The Second Battle of the Marne
The Second Battle of the Marne
On July 15, 1918, the Germans launched the Second Battle of the Marne.
The First Battle of the Marne took place nearly four years earlier. German forces secured a string of victories in the first weeks of World War I. By autumn of 1914, most of the Allied forces on the Western Front had retreated back to a region near Paris. As they did, five German armies continued through Belgium on their way to France.
The first battle began on September 6, 1914, with 150,000 French soldiers in the 6th Army attacking the German 1st Army’s right flank. The 1st German Army had turned to meet the attack, leaving a 30-mile gap between them and the 2nd Army. The combined French and British assault filled the gap and attacked the German 2nd Army. On September 7, a corps of 6,000 more French soldiers were rushed from Paris by taxicab to relieve the exhausted army. This was immediately followed by a surprise attack on the German 2nd Army by the French 5th, and led to the Germans retreat that same day.
The Allies pushed the German forces back over the next few days before setting up entrenchments near the Aisne River, which would remain well into 1918. The battle ended on September 13, with German General Helmuth von Moltke telling the Kaiser, “Your Majesty, we have lost the war.” The First Battle of the Marne is remembered for being one of the most decisive battles in history. It marked the beginning of the end of Germany’s two-front war strategy.
German General Erich Ludendorff planned the Second Battle of the Marne in the wake of the failed Spring Offensive. The Spring Offensive, also known as Kaiserschlacht (Kaiser’s Battle), was aimed at gaining as much allied ground as possible before U.S. troops could arrive at the front. The attack began on the first day of Spring 1918, and saw quick German success. British and French troops had prepared and dug-in at some of the more strategic locations. Others were less defended – and this was where the Germans attacked. Within three days they’d opened a 50-mile-wide gap on the front, the greatest advance for either side in four years.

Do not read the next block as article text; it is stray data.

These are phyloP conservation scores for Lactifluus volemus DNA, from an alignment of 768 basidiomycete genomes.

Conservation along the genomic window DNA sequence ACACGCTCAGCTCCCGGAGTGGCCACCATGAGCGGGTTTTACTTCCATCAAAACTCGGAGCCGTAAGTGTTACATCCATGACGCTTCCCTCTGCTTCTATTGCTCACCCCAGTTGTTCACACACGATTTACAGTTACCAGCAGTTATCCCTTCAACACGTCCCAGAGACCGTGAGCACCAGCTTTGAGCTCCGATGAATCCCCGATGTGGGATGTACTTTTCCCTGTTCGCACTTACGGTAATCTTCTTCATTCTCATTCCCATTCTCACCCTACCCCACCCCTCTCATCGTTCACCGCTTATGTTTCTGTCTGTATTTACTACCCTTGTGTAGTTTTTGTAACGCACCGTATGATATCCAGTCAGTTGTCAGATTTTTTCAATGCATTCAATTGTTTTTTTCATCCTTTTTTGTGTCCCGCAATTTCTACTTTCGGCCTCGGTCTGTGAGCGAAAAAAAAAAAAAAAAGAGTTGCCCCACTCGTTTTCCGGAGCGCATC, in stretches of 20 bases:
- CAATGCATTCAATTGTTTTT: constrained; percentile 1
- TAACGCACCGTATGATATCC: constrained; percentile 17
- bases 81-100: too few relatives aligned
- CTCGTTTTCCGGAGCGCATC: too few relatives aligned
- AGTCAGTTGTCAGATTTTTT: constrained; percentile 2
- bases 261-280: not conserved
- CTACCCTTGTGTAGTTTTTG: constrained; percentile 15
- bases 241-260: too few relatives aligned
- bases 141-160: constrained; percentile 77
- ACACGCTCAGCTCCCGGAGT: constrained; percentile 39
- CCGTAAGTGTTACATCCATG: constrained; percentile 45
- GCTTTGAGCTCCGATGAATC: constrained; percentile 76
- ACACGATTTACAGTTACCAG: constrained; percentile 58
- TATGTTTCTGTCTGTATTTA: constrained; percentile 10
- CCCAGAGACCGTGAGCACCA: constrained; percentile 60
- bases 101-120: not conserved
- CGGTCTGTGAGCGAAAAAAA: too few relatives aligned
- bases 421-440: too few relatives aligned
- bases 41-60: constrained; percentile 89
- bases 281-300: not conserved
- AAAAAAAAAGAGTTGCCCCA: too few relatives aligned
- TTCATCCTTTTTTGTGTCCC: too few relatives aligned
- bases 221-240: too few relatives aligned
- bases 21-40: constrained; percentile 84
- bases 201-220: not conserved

However, German Sturmtruppen (Stormtroopers) were leading the attacks. These elite soldiers carried few supplies so they could move quicker than regular infantry. But they ran out of ammo and food quickly, eventually resorting to looting or even killing their horses for meat, slowing their advance dramatically.
Despite the successful start, the German advance all but stalled. By the end of March, American troops began pouring into the front. The Germans launched five additional offensives in the coming months, including the Second Battle of the Marne. Ludendorff hoped that an attack through Flanders could defeat the British Expeditionary Force, and that a diversionary attack along the Marne would aid this victory.
On July 15, 1918, the Germans launched their attack, hoping to split the French and American troops. The Allied defenders east of Reims quickly halted the attacks. However, the fighting west of Reims dragged on much longer. The Allies stationed on the south bank of the Marne were under fire for three hours as Germans built makeshift bridges to cross the river. By that evening, the Germans secured a bridgehead nine miles wide by four miles deep.
During the July 15 fighting, two companies in the 28th Division of the Pennsylvania National Guard were surrounded when their neighboring French units fell back as German troops crossed the Marne River. They managed to hold their position and inflict heavy casualties, eventually fighting their way back to the front line. Another part of the 28th Division, the 109th Infantry, held their ground for three days under German attacks through ravines, woods, and trenches. The Germans later called this fighting “the most severe defeat of the war.” The 109th became known as the “Men of Iron” and the 28th the “Iron Division.”
The Allies launched a counteroffensive on July 18 and attacked the recently formed bulge in the German line. Two days later the Germans began to retreat. The Allies launched a fresh attack on August 1, and by the battle’s end they had shortened the front by 28 miles and taken nearly 30,000 prisoners. It was a major morale booster for the Allies following the recent string of German victories.
How Did World War I Affect America’s Stamps?
Stateside, the war affected nearly every industry in America. And postage stamps were no different. Lack of funds and materials during the war caused the Bureau of Engraving and Printing to experiment with various printing methods. In addition to the rotary press, the new offset printing was tried.
In November of 1917, the first class postage rate was changed from two cents to three cents to offset the cost of the war, causing the demand for the 3¢ stamp to soar. Demand for the 1¢ stamp, to use along with the 2¢ stamp, also increased. In order to keep up with the public’s requests, the Bureau was operating at full capacity.
Inability to obtain the embargoed chemicals from Germany to produce a quality ink resulted in the use of inferior inks. These inks, which contained grit, were abrasive and had a tendency to wear out the plates faster. The average life of a plate was 10 days. They were wearing out faster than the Bureau could make them! Besides reducing the wear and tear on the plates, offset printing was advantageous because plates for this process could be made much quicker.
One of the negative aspects of using this method, however, was a less defined and somewhat blurry image. Some designs were modified in order to achieve a better impression. Eventually, a better grade of ink was found and the higher-quality engraving process once again printed stamps.
When the war ended, the first-class letter rate was reduced back to 2¢ on June 30, 1919.
Click here to see what else happened on This Day in History.